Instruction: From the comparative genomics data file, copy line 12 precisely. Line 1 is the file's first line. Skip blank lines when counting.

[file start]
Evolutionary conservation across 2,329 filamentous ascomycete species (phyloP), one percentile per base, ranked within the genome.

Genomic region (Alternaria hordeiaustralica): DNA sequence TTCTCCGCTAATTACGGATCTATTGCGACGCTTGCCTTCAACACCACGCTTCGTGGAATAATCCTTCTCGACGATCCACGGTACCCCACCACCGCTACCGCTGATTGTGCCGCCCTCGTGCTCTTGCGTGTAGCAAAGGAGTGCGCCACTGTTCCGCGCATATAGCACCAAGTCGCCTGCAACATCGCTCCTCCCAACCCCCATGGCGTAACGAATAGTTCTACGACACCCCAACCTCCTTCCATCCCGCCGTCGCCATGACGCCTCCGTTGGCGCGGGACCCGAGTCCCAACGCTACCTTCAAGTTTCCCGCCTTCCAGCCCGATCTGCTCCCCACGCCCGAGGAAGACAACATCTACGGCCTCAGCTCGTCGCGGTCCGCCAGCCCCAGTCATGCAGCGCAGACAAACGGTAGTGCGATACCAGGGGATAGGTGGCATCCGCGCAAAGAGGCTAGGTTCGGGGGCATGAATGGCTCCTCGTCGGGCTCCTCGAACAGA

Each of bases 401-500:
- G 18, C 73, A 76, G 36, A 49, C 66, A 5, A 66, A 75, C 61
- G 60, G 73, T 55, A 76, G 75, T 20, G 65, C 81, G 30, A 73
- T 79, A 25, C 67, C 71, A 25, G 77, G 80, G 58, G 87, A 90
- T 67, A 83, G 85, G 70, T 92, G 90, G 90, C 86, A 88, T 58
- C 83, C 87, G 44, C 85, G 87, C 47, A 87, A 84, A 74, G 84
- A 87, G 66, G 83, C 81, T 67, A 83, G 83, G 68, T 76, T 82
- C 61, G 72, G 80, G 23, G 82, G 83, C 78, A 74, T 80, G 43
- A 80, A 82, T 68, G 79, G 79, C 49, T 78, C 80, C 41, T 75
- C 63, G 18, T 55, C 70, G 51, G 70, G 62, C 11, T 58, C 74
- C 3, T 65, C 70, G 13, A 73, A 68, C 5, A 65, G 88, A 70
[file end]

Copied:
- C 63, G 18, T 55, C 70, G 51, G 70, G 62, C 11, T 58, C 74